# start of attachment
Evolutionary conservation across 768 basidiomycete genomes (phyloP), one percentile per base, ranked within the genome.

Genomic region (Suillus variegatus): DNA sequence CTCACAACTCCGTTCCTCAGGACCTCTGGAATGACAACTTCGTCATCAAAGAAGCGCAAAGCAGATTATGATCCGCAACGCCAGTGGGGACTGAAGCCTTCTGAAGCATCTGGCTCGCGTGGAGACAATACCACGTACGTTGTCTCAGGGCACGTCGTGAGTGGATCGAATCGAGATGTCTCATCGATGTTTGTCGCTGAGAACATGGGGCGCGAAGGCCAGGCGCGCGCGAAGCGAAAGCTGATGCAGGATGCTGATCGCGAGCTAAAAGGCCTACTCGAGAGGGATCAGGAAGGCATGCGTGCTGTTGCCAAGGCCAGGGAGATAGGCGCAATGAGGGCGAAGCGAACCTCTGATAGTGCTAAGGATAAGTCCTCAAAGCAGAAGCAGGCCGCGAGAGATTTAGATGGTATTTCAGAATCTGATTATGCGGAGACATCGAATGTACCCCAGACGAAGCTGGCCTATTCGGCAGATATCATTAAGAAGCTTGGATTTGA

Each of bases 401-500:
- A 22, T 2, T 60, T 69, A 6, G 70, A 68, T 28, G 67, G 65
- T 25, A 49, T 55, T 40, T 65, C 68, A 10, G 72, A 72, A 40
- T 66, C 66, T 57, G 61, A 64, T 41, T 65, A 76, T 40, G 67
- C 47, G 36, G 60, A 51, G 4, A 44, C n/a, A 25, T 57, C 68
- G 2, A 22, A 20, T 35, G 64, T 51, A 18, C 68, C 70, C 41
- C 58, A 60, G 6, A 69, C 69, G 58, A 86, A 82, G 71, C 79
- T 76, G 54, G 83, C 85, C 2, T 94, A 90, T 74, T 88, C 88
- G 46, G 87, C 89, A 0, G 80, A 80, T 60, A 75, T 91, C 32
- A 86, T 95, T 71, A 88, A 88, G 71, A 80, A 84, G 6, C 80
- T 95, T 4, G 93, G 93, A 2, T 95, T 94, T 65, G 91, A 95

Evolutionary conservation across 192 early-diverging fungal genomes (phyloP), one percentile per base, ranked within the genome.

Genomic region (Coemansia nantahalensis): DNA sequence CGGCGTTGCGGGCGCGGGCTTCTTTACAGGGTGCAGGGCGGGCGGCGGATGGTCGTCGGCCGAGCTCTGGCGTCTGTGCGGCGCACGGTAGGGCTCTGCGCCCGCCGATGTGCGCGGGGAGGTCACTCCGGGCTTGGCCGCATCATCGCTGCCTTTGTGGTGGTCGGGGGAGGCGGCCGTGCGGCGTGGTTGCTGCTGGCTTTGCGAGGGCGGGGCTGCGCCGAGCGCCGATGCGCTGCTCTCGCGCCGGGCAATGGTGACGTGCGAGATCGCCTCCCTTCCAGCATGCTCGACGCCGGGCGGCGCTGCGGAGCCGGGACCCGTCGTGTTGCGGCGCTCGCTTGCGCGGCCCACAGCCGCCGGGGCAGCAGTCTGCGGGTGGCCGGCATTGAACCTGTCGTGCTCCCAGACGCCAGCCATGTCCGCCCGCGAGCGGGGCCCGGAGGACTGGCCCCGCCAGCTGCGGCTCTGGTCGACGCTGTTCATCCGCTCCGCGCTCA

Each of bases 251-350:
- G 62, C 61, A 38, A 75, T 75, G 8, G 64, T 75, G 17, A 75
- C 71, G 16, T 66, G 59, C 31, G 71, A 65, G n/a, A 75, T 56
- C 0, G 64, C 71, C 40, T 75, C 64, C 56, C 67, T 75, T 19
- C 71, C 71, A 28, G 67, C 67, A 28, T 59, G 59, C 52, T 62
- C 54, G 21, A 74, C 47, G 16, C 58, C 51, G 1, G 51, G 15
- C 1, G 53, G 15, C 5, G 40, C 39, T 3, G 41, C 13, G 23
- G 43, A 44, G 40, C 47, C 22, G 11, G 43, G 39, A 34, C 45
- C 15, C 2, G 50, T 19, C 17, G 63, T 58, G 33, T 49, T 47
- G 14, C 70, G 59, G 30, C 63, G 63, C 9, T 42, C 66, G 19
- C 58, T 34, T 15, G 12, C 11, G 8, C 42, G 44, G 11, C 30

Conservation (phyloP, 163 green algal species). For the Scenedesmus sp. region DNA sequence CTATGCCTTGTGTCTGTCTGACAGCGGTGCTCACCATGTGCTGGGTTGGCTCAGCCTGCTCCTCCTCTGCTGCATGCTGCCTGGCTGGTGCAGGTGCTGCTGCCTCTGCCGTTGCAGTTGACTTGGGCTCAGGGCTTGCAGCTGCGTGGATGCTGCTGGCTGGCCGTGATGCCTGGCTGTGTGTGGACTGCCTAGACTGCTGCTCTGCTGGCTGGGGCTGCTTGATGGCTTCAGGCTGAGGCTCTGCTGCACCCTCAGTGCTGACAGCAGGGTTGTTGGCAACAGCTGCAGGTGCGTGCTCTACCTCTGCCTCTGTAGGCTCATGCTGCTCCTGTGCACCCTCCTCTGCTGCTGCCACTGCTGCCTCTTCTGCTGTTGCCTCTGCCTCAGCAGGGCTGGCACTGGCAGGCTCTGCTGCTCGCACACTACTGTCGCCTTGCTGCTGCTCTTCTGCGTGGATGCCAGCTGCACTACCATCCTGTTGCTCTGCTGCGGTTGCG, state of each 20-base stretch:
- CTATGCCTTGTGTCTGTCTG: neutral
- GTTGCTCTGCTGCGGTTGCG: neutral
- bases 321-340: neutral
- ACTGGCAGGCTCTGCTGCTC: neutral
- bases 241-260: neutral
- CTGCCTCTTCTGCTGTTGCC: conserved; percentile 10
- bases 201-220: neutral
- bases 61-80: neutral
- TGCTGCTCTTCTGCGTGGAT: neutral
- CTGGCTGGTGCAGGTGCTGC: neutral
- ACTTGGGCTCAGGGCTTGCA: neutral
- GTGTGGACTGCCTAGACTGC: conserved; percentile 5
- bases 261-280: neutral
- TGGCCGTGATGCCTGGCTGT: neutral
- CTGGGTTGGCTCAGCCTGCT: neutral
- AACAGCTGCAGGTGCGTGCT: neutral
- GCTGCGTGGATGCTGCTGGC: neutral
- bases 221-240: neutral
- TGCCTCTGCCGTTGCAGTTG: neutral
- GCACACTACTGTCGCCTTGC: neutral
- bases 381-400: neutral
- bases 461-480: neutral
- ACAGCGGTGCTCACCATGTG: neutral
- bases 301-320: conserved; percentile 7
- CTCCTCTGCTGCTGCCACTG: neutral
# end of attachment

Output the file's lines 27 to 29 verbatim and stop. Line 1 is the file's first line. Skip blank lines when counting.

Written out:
Conservation (phyloP, 163 green algal species). For the Scenedesmus sp. region DNA sequence CTATGCCTTGTGTCTGTCTGACAGCGGTGCTCACCATGTGCTGGGTTGGCTCAGCCTGCTCCTCCTCTGCTGCATGCTGCCTGGCTGGTGCAGGTGCTGCTGCCTCTGCCGTTGCAGTTGACTTGGGCTCAGGGCTTGCAGCTGCGTGGATGCTGCTGGCTGGCCGTGATGCCTGGCTGTGTGTGGACTGCCTAGACTGCTGCTCTGCTGGCTGGGGCTGCTTGATGGCTTCAGGCTGAGGCTCTGCTGCACCCTCAGTGCTGACAGCAGGGTTGTTGGCAACAGCTGCAGGTGCGTGCTCTACCTCTGCCTCTGTAGGCTCATGCTGCTCCTGTGCACCCTCCTCTGCTGCTGCCACTGCTGCCTCTTCTGCTGTTGCCTCTGCCTCAGCAGGGCTGGCACTGGCAGGCTCTGCTGCTCGCACACTACTGTCGCCTTGCTGCTGCTCTTCTGCGTGGATGCCAGCTGCACTACCATCCTGTTGCTCTGCTGCGGTTGCG, state of each 20-base stretch:
- CTATGCCTTGTGTCTGTCTG: neutral
- GTTGCTCTGCTGCGGTTGCG: neutral